Academic Credentials and Degree Types Explained
| Last Updated July 15, 2021
If the career you want requires specialized training, understanding different academic credentials and degree types is essential. What's the difference between a bachelor's degree and an associate degree or between a master's degree and a doctorate? And what's a certificate or diploma good for? Read on for a simple breakdown of each education level and how they could relate to your future.
Certificates and Diplomas
How are diploma and certificate programs similar?
Certificate and diploma programs are both designed to give you entry-level, ready-to-use skills for a single occupation in under two years. The most significant upside to certificates and diplomas is that they can often qualify you for work much more quickly than other options. And with the right networking strategies and career preparation skills, you could get into a career a lot faster than you might have thought possible.
Both types of programs tend to offer tremendous convenience and scheduling flexibility. Some programs introduce many related areas within a particular field. Students who are undecided on a specific career area find this especially useful.
Certificate and diploma programs usually are open admission, which means just about anyone can enroll. For working professionals who already hold a more advanced degree, earning a certificate or diploma can enable them to break into a new field quickly or update their skills as part of their continuing education.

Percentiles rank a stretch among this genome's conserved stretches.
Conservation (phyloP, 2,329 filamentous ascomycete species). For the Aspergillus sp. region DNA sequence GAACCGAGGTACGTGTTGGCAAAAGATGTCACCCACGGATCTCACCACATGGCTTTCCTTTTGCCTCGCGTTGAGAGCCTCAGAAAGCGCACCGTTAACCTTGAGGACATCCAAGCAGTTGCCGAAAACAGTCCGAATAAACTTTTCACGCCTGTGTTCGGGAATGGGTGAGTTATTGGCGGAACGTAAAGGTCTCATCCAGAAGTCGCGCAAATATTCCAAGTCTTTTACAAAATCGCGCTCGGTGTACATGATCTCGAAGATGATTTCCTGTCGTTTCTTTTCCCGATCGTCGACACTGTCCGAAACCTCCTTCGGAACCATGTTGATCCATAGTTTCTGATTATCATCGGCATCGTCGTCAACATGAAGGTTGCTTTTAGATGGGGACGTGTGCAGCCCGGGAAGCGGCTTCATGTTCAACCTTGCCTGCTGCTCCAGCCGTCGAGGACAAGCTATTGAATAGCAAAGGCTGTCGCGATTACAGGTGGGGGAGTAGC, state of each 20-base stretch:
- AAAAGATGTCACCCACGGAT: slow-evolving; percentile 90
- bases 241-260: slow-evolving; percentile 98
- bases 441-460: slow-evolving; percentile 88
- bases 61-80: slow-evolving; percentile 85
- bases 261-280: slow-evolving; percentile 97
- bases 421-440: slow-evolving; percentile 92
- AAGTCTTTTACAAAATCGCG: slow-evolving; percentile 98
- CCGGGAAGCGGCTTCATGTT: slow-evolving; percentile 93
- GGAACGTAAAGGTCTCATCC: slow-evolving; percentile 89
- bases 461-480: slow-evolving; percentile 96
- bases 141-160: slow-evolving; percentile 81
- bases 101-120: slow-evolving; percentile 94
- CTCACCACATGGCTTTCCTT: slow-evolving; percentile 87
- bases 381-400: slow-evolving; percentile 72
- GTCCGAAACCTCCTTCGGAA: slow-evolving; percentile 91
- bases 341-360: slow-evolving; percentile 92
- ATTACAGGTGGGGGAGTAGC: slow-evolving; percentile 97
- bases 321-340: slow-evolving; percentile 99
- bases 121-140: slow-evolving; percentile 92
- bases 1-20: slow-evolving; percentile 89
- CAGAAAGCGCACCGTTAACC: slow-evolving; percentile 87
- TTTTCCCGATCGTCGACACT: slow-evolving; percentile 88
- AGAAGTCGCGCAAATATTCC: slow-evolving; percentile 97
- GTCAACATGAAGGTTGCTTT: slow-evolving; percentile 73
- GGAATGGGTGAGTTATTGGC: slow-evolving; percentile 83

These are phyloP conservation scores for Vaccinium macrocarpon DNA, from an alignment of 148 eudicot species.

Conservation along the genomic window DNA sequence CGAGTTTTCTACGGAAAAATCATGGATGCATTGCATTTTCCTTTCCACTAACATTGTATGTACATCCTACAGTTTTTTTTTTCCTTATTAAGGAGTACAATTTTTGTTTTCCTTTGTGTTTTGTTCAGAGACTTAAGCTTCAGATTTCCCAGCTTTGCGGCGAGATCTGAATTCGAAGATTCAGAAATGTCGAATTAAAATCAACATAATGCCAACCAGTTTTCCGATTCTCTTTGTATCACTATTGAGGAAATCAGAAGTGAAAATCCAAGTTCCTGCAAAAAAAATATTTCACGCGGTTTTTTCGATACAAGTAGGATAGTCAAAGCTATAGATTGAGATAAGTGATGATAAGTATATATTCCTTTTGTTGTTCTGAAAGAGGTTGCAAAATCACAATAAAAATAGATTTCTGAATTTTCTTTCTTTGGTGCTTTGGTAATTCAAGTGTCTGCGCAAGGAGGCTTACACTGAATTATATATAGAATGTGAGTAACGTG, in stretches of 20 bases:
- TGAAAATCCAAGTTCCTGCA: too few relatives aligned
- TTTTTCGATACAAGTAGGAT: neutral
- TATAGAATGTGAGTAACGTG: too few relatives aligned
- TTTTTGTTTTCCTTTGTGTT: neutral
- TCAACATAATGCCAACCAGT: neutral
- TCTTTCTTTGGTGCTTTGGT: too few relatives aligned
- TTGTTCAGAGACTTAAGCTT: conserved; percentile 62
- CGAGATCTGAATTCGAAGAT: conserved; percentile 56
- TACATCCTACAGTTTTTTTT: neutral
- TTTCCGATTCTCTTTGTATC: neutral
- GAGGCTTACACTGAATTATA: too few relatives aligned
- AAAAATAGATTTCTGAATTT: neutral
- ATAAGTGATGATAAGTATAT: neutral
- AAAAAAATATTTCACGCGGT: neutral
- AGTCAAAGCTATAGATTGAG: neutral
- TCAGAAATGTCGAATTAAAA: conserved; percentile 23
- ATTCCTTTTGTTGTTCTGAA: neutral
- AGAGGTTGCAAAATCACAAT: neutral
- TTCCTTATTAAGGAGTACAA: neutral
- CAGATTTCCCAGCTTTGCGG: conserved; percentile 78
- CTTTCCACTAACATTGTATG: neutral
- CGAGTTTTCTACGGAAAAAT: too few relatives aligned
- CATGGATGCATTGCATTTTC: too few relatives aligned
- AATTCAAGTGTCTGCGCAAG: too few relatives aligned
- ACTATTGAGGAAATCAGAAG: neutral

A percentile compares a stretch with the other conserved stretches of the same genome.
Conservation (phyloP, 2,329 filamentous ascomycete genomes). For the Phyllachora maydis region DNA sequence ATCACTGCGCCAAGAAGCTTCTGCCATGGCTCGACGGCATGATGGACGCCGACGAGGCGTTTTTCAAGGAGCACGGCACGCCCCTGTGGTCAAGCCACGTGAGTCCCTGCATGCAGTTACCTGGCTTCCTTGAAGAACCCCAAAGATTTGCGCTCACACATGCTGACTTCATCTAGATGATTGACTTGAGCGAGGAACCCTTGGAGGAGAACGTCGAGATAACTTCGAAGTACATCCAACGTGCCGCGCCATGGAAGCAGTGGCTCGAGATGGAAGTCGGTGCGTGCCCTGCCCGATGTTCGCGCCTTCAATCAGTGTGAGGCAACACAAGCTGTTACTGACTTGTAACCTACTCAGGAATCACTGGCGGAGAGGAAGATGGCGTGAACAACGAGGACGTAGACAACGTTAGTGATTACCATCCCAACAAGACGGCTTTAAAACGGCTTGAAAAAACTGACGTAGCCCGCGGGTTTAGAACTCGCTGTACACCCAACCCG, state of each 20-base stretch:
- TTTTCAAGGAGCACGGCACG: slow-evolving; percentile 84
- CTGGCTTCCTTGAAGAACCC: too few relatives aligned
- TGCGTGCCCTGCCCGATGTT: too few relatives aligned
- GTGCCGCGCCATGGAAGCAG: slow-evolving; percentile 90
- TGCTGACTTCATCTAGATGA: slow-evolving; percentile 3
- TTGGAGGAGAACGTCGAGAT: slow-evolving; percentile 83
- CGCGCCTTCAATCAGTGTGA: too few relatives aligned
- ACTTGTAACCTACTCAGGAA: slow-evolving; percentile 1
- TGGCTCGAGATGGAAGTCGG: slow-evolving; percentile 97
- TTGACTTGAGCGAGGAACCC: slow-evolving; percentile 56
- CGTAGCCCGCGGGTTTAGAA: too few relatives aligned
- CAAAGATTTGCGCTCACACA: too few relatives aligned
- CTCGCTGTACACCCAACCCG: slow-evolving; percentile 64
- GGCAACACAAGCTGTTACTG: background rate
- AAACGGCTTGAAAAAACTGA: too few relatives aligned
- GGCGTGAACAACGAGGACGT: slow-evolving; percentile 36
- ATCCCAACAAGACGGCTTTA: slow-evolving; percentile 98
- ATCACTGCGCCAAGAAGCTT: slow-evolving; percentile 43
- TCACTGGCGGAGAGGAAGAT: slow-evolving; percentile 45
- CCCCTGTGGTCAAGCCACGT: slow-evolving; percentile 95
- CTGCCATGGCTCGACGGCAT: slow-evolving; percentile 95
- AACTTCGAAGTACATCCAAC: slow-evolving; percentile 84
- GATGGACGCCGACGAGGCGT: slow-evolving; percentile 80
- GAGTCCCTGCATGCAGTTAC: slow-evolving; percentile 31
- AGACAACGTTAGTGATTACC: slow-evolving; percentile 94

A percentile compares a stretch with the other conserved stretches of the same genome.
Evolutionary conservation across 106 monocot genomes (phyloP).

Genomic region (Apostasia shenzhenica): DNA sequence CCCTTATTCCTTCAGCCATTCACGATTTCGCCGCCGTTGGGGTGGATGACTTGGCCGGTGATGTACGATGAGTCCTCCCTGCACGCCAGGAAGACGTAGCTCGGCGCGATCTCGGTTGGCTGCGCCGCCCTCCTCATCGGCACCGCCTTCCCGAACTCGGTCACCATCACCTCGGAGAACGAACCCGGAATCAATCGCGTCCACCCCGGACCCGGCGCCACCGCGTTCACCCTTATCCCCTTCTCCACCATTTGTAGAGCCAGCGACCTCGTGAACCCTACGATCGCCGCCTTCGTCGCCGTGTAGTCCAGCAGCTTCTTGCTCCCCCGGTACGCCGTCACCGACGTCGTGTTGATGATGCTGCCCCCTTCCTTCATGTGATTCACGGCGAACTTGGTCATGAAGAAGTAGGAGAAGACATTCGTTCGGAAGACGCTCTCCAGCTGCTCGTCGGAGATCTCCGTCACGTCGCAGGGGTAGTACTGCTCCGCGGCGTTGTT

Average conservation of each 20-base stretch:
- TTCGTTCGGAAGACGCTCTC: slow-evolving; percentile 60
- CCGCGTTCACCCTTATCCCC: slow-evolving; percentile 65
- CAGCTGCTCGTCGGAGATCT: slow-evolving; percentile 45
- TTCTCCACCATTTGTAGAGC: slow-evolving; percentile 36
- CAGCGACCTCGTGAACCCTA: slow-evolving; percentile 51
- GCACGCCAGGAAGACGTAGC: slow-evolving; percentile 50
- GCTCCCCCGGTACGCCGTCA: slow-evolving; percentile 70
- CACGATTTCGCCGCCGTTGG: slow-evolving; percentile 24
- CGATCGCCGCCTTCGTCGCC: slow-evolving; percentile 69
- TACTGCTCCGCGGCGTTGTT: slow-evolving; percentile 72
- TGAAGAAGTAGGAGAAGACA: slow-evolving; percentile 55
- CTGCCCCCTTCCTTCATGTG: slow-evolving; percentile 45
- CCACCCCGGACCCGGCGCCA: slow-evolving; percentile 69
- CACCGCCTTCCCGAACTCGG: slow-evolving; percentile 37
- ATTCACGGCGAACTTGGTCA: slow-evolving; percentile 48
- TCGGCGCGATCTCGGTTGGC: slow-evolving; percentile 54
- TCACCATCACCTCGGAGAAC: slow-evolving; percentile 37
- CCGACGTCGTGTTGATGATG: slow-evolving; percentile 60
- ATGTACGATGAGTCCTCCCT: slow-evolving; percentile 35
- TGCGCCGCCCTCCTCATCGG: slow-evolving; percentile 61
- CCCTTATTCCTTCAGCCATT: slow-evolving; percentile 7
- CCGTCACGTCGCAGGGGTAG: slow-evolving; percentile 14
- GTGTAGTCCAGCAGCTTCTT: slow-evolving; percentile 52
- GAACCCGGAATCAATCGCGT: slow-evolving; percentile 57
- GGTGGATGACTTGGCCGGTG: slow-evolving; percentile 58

One of the main factors to consider in making a certificate or diploma your only credential is that the credits you earn may not be transferable to a more advanced program of study. These programs exist primarily to give you highly targeted skills training.
What are the differences between certificate and diploma programs?
Diploma programs are generally a bit longer than certificate programs. Certificates often can be earned in a matter of months, whereas diplomas may take up to two years (though many programs are shorter).
Diploma programs are generally for training people for a specific career or vocational field. Credits earned may be transferable to a degree program, but this will vary from school to school. Some employers will require a diploma in place of a certain amount of relevant work experience. College diplomas are not as standardized in length and structure as degree programs, but most diploma programs are:
- under one to two years in length
- focused on very specific practical skills and knowledge versus broad theoretical concepts
- less expensive than a degree
- often flexible in class scheduling and online options
Certificate programs tend to be short and focused on building a set of vocational skills. Some trade schools and colleges offer certificate programs that are very similar to diploma programs that prepare you to enter a specific vocation. Certificate programs are:
- often only months long, and generally under a year to complete
- one of the most affordable academic credentials
- likely to offer flexible class schedules and learning formats